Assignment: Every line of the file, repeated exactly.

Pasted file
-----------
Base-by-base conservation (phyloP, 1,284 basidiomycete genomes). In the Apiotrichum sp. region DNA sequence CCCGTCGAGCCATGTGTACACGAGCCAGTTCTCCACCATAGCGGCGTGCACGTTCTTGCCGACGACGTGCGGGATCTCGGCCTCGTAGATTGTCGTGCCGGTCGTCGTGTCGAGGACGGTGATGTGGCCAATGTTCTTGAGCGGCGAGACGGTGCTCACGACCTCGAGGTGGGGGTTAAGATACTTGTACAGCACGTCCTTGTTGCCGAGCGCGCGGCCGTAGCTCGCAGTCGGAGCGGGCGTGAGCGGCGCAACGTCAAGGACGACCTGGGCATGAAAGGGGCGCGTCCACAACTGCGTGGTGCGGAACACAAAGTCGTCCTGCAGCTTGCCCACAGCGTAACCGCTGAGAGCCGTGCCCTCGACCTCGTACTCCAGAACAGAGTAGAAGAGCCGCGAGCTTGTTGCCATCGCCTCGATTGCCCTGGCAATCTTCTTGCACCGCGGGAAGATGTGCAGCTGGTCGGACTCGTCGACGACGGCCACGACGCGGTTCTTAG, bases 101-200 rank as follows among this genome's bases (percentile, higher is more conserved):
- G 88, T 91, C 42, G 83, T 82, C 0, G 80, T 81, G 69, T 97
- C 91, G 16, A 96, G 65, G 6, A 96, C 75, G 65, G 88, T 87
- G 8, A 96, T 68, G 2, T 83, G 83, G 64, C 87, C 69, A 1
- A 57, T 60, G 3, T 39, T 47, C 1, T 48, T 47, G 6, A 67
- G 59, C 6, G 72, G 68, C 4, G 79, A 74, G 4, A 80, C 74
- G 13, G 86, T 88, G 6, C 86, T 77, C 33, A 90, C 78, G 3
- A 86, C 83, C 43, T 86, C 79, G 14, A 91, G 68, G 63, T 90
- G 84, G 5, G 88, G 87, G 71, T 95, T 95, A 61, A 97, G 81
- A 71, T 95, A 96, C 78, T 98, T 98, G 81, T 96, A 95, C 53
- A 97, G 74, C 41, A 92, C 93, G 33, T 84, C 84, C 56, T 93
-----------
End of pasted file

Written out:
Base-by-base conservation (phyloP, 1,284 basidiomycete genomes). In the Apiotrichum sp. region DNA sequence CCCGTCGAGCCATGTGTACACGAGCCAGTTCTCCACCATAGCGGCGTGCACGTTCTTGCCGACGACGTGCGGGATCTCGGCCTCGTAGATTGTCGTGCCGGTCGTCGTGTCGAGGACGGTGATGTGGCCAATGTTCTTGAGCGGCGAGACGGTGCTCACGACCTCGAGGTGGGGGTTAAGATACTTGTACAGCACGTCCTTGTTGCCGAGCGCGCGGCCGTAGCTCGCAGTCGGAGCGGGCGTGAGCGGCGCAACGTCAAGGACGACCTGGGCATGAAAGGGGCGCGTCCACAACTGCGTGGTGCGGAACACAAAGTCGTCCTGCAGCTTGCCCACAGCGTAACCGCTGAGAGCCGTGCCCTCGACCTCGTACTCCAGAACAGAGTAGAAGAGCCGCGAGCTTGTTGCCATCGCCTCGATTGCCCTGGCAATCTTCTTGCACCGCGGGAAGATGTGCAGCTGGTCGGACTCGTCGACGACGGCCACGACGCGGTTCTTAG, bases 101-200 rank as follows among this genome's bases (percentile, higher is more conserved):
- G 88, T 91, C 42, G 83, T 82, C 0, G 80, T 81, G 69, T 97
- C 91, G 16, A 96, G 65, G 6, A 96, C 75, G 65, G 88, T 87
- G 8, A 96, T 68, G 2, T 83, G 83, G 64, C 87, C 69, A 1
- A 57, T 60, G 3, T 39, T 47, C 1, T 48, T 47, G 6, A 67
- G 59, C 6, G 72, G 68, C 4, G 79, A 74, G 4, A 80, C 74
- G 13, G 86, T 88, G 6, C 86, T 77, C 33, A 90, C 78, G 3
- A 86, C 83, C 43, T 86, C 79, G 14, A 91, G 68, G 63, T 90
- G 84, G 5, G 88, G 87, G 71, T 95, T 95, A 61, A 97, G 81
- A 71, T 95, A 96, C 78, T 98, T 98, G 81, T 96, A 95, C 53
- A 97, G 74, C 41, A 92, C 93, G 33, T 84, C 84, C 56, T 93